Naito Gas

I drive to work down Naito. It’s quick to get downtown – down highway 30, over to Naito, into downtown along the river. Driving this morning, someone flashed his lights at me a few times Puzzled, I checked my lights, then my speed. Nothing out of the ordinary. No flashing lights from police ahead. So when I saw something in the road, I was prepared. It was a propane tank! I figured it had dropped off a truck or something. I don’t like big things on the road, especially after the VW died, so I checked for traffic, put on my hazards and got out of the car. I pulled it off the road, it was light, it was probably empty.

A guy yelled down at me from the roof above me to thank me, apparently he had dropped it from the roof (three or so stories, it’s a warehouse) and was worried that someone would run into it. He was pretty relieved that it was moved. And then his assistant came running around the corner to take over.

It didn’t occur to me until I got back into the car … it didn’t have to have been empty, that could have been scary. Natural gas all over the highway? Or the gas shooting out and decompressing and dropping the temperature. Or just a fire or explosion? Now that I’m safely at work, I’m free to worry. Although I would probably have noticed “explosive decompression” (plumes of condensation around escaping gas)

The Thespinator

Miss B is enjoying the Pirates of Penzance. That is to say, with her foray into High School, she’s taken the stage with their production team and she’s playing in the theater.

I’m beside myself with glee, and pride. But mostly, happy she’s doing something she enjoys. I figure that the more extracurricular activities she gets, the more involved she gets, the more she’ll get out of High School. Also, the more she does stuff “outside her head,” maybe the more she’ll feel like doing that when she’s an adult too.

It’s hard though, not seeing so much of her. She’s gone in the mornings to go to school, and now that we’re in the final week before performances, she’s at school until 9pm. When she comes home and does her homework and goes to bed (because she’s just a little worn out.) So, happy and also sad.

Just like the theater masks!

A Lone Extrovert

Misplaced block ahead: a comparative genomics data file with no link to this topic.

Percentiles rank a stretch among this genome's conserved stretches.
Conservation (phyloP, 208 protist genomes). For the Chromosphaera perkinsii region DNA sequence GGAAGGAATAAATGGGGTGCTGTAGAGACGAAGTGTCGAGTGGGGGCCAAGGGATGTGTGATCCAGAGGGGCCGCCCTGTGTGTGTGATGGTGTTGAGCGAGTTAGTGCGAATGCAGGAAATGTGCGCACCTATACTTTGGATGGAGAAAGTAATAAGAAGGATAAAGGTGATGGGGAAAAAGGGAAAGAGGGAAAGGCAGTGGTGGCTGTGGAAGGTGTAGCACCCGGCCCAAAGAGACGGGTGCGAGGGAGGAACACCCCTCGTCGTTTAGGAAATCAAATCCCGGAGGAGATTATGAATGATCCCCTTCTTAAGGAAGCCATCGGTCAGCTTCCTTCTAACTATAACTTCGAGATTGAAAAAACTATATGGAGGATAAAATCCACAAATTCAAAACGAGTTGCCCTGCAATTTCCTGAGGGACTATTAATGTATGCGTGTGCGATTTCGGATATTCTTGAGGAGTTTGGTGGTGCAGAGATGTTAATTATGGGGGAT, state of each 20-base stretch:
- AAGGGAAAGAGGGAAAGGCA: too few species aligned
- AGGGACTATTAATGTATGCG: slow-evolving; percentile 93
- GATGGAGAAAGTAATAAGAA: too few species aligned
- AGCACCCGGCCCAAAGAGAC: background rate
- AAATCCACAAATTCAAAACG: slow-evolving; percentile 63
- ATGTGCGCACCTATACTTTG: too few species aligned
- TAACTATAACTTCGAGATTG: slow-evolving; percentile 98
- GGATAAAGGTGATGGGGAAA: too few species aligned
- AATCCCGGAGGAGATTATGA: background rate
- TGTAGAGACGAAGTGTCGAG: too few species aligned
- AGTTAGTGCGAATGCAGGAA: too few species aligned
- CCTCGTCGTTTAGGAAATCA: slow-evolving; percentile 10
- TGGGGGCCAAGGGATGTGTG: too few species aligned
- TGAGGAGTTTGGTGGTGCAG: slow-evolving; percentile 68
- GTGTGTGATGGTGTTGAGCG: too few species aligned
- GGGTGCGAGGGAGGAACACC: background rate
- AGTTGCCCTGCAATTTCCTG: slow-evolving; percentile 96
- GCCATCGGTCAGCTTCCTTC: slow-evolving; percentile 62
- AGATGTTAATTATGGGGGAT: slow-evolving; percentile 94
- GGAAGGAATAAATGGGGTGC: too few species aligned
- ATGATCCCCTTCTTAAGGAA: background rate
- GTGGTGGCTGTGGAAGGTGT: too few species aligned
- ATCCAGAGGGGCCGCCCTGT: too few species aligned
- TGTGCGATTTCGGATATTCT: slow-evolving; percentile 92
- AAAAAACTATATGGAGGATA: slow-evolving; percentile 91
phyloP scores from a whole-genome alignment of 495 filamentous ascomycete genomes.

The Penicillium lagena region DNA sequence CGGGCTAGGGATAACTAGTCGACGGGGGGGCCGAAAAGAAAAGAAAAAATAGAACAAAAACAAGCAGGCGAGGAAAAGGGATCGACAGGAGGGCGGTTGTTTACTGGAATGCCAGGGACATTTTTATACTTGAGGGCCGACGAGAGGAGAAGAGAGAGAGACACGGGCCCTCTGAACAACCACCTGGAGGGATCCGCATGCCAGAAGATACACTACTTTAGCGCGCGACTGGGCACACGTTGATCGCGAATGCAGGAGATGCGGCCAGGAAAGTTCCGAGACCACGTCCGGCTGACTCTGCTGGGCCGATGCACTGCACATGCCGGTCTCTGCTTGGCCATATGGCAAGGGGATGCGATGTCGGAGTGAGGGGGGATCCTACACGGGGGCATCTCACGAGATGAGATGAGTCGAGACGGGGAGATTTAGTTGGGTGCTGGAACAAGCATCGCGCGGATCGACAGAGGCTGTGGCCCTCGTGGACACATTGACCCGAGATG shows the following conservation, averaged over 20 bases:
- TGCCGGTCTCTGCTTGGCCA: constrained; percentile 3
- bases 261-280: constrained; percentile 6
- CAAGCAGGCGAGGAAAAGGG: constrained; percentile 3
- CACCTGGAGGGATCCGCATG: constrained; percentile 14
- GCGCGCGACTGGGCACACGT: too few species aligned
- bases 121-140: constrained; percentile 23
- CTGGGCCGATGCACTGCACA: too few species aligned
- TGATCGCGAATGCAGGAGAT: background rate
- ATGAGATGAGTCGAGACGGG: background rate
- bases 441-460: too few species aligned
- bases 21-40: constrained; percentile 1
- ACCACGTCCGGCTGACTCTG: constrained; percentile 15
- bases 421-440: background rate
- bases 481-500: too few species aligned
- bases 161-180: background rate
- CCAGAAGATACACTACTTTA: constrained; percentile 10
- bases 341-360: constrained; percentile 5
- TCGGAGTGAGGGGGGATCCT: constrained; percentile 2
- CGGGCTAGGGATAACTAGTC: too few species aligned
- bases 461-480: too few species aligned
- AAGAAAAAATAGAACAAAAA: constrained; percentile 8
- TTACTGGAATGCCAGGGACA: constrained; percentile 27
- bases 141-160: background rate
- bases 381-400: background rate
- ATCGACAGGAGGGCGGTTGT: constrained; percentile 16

Being a good parent for Miss K is challenging. She likes to talk to people, she likes to play with people. She loves being outside and playing. She does not like being left alone, entertaining herself, or solo pursuits like coloring in her room.

I, on the other hand, as well as Ms B, want to be left alone when we come home from work. We’re “all peopled out.” And while Miss B is fine with that and happy to entertain herself, and fly under our radar, Miss K comes into the kitchen to talk to me, or runs around with the puppy in the house, yelling at the top of her lungs. She plays soccer in the living room, hoping someone will play with her. She wants to go to the store with me, or wherever I happen to be going.

When I come home I need to shift my focus and give her some company. She’s like the puppy – if I leave her alone, I’m sure she’ll turn to destructive behavior and chew something up. And then I need to keep in mind that she’ll go to bed at about 9 when she gets tired, and I can have some quiet time then. But without that shift and that reframing, I get pretty grumpy when I have to talk to people. Even a delightfully engaged (and engaging) seven year old.

Helping Your Kid Escape Boxes

Miss K had a tough question this morning for me. As we’re getting ready for school, she came into the bedroom with the hairbrush. “Dad,” she asked, “am I a geek, or a nerd, or what?”

Wow. My first thought was kind of flippant; “tell her she’s seven, and that’s all she needs to be right now.” But she was obviously serious about this, and deserved a straight answer.

“Well, kid, that’s a pretty serious question first thing in the morning. I think when a person says they’re a nerd, they mean a whole bunch of things about themselves, and I don’t like just plunking all those onto you. You’re good with computers, you like to read, sure. But on the other hand, you like to run and play soccer, you enjoy talking to people. There’s a bunch of things that people think a “nerd” is that you are and you aren’t. I’m not a fan of saying a person is this thing or this other thing like they can’t share interests. I think you should leave this open.”

We’re a family of nerds. I’m a big nerd, Ms B is a smaller nerd, Miss B is a smaller nerd. Miss K was looking for some kind of context. I’m not sure, however, that this didn’t come from someone at school.

She’s seven, so we’re getting a bunch of clarifing “find yourself” kinds of questions. How do you work this out?

Grades are Coming

Miss B’s first high school quarter is coming to a close, and I can say – EdBox is great, but it’d be greater if the teachers would update it more regularly. It’s a whole lot better than just guessing as to whether her work is done or not, though. Overall, I’m pleased with her grades. She has a couple of weak spots that EdBox is helping us track down, and one of those is the reason I’m sitting in Starbucks far from my normal haunts while she spends her Saturday morning at the school doing biology labs.